It Isn’t Easy Being’ Green

That greenish-blue gunk that eventually grows on your aquarium glass, on the decorations and plants, and on the gravel is called algae. Though it looks like something that should be eradicated immediately, it’s just living plant matter that is a perfectly natural occurrence in an aquatic environment. It’s actually good to have some algae in an aquarium as long as that amount is controlled.
Algae is like any other plant; it requires light to grow and to survive and it generates oxygen during “daytime” and carbon dioxide at “night time.” Algae consumes nitrate from the aquarium water as well and serves as food for many fish in the aquarium. Algae-eating fish return the favor to the aquarium owner by helping to keep the glass clean, and by controlling the amount of algae growth in the aquarium. Not a bad little ecosystem, huh?
On the down side, algae is difficult to clean and remove from the aquarium. When it grows unchecked, it becomes an eyesore and a source of pollutants, which overstresses your filtration and your fish. Just like everything else in our aquarium, algae has to follow the rules of moderation to keep everyone happy. Here are a few ways to keep your algae under control:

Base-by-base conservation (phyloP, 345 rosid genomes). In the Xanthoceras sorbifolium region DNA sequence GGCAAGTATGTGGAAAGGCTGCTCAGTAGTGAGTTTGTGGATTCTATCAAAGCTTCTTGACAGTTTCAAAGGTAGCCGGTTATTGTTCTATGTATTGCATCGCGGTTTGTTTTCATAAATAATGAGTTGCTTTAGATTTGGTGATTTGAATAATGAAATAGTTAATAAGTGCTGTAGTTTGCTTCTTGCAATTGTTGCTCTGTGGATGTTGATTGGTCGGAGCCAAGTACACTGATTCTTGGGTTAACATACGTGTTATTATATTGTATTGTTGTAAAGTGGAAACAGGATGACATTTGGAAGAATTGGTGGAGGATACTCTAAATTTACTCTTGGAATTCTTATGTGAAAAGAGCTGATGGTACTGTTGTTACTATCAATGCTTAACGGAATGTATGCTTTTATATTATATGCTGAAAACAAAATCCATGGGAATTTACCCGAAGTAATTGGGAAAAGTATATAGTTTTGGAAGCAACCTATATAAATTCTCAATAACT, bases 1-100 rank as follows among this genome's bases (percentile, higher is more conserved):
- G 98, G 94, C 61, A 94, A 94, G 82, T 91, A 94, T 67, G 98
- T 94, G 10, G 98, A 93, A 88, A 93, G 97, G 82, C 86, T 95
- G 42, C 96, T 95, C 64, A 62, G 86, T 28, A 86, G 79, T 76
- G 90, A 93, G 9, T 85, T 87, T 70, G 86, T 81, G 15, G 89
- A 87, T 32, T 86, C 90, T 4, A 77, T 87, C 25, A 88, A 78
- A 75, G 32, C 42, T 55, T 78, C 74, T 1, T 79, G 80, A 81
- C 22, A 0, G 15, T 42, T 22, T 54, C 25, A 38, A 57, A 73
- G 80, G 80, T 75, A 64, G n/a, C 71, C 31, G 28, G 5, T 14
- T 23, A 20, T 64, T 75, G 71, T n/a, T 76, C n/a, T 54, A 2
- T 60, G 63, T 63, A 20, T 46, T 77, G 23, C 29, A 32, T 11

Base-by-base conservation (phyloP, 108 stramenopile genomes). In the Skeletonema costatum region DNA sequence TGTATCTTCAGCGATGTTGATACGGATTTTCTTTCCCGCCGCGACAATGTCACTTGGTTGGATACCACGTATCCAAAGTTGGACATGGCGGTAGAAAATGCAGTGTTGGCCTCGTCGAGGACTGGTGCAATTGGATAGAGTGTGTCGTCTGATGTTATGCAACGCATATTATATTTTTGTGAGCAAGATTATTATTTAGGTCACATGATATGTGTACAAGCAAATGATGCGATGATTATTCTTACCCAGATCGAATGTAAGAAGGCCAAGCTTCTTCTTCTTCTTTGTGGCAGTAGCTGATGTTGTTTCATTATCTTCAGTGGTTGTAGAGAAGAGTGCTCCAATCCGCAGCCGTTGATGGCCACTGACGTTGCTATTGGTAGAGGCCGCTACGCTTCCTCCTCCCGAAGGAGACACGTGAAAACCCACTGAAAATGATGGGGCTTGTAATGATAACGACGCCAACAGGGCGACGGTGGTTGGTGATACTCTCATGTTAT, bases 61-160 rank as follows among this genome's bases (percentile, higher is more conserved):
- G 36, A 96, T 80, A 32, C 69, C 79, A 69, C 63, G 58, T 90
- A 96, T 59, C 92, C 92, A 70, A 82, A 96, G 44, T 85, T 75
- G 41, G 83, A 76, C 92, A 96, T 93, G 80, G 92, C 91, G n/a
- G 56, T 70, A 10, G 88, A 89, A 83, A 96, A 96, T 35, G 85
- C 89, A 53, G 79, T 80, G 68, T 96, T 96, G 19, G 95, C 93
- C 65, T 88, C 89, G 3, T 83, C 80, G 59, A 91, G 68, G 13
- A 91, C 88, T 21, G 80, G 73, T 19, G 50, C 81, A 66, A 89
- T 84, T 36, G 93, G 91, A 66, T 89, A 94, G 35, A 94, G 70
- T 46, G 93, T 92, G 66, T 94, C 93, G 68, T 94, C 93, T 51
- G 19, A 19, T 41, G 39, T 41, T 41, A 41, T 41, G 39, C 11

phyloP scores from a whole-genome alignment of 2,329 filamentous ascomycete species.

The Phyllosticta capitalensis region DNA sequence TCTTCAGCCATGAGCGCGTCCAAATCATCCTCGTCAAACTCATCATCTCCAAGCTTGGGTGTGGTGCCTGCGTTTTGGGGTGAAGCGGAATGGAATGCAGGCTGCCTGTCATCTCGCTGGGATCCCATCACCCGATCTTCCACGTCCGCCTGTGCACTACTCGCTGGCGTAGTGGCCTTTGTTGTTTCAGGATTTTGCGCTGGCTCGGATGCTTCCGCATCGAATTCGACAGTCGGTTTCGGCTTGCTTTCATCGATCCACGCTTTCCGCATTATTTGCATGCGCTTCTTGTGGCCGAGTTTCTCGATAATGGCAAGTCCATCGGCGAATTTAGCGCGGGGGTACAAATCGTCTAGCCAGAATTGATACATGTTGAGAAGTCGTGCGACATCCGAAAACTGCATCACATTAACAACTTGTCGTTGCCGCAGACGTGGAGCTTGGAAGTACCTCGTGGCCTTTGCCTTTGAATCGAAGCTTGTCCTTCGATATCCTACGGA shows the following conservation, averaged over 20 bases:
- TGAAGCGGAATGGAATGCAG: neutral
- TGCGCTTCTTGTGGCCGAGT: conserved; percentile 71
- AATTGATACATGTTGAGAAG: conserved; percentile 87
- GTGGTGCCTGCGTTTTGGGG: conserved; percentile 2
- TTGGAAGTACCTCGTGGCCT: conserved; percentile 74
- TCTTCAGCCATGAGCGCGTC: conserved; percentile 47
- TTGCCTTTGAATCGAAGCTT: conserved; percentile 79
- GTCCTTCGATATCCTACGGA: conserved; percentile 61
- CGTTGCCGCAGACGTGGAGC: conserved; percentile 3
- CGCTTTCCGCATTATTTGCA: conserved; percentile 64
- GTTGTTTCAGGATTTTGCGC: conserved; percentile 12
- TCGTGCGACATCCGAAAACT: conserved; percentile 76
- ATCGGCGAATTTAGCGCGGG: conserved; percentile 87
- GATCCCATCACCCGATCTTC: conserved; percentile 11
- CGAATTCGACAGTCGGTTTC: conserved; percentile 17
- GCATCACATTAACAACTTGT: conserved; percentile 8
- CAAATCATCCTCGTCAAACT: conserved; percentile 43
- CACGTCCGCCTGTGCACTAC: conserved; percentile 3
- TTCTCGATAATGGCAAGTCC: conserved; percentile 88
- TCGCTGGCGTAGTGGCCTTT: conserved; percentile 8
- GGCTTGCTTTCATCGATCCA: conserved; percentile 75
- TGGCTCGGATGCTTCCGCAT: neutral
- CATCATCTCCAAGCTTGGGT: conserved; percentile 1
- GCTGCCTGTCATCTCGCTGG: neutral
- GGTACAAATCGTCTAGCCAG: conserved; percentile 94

Do not place the aquarium where it is exposed to direct sunlight. Do not keep your aquarium lights on for longer than a natural day. If possible, set your aquarium light on a timer to replicate a natural day/night cycle. This is good for the well being of your fish, too.
Add some notorious algae-eating fish to the aquarium. These fish are almost always peaceful, easy to care for fish and they do windows to boot.

Although this adds some complexity to your aquarium hobby, adding live plants will help control algae growth tremendously. Live plants hog up all of the nutrients in the water, starving out most of the algae.
Remove ugly algae growth from the aquarium during your regular cleaning sessions.

Purchase an algae scrubber from your aquatics retailer, one that is designed specifically to remove tough algae growth from the aquarium glass.
Remember that regular water changes keep nitrate levels low and low nitrate means less algae food.

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